Eleven years of correspondence between a father and his son are collected in Letters to a Young Pastor—honest and thoughtful letters about what it takes to be a minister.
While any response to Peterson’s letters is missing—save that of the book’s introduction by the letters’ recipient, Eric—his letters are full of meaning and powerful messages about what happens in the pastor’s study when no one else is around. The first comes from Christmas Day, 1999, and concerns “our common pastoral calling.” The entries that follow cover a pivotal period for American churches.
Events like the rise of the internet and of evangelical megachurches are reflected in Peterson’s changing advice. He encourages his son to cling to the “local, the personal, the relational, the scriptural, the spiritual” side of pastoral ministry. A 2004 letter captures a conversation with friends about how they plan to find a new, large church to enjoy, but cautions against such thinking, which leads to “gospel-in-general, one-size-fits-all-sermons” and churches where congregants “pick their friends” and—ouch—avoid everyone else.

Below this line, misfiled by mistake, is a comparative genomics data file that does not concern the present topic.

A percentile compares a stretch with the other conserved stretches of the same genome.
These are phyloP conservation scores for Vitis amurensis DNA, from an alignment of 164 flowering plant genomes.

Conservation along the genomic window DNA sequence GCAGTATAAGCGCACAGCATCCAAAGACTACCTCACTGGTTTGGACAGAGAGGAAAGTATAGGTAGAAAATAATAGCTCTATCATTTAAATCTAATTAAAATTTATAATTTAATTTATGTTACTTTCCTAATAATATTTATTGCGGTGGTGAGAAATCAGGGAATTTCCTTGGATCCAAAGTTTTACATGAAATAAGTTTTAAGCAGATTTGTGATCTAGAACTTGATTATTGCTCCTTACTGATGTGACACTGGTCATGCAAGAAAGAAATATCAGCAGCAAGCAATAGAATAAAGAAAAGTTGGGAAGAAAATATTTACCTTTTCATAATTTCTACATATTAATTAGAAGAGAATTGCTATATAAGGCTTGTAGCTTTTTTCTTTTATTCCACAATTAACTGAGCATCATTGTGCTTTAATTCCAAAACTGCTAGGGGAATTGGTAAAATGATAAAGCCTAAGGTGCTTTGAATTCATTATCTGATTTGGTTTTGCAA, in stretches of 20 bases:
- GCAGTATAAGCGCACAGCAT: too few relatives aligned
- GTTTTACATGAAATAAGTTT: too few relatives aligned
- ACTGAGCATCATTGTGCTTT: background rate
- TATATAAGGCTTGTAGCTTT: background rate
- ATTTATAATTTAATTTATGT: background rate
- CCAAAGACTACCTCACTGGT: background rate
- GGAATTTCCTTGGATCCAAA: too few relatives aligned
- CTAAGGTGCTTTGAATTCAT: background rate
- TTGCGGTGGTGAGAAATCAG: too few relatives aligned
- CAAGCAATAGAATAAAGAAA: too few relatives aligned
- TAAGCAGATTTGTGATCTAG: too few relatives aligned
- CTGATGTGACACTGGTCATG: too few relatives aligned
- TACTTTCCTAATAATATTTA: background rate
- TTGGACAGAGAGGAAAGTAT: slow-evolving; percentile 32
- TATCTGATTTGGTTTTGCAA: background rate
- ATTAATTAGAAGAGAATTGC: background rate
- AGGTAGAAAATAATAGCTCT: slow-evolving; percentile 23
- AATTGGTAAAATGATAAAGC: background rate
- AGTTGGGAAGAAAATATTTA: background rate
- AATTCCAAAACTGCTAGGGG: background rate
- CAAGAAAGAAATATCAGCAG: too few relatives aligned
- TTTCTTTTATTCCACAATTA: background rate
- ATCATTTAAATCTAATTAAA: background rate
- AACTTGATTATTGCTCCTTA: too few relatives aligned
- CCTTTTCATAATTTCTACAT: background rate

Elsewhere, Peterson complains about the great “drumbeat of emphasis—throughout church and society—on leadership,” meant to be a cure-all for the church though “so much of it has little to do with what it means to be a pastor.” He goes beyond buzzwords concerning “vision statements” and “attainable goals,” suggesting that pastors who identify as leaders first risk forgetting to follow Jesus. Such letters exhibit integrity and welcome hope for the future. This diminishes some later, replaced by acceptance: the church is what it is.
Letters to a Young Pastor is a wise text full of wisdom about a particular calling.
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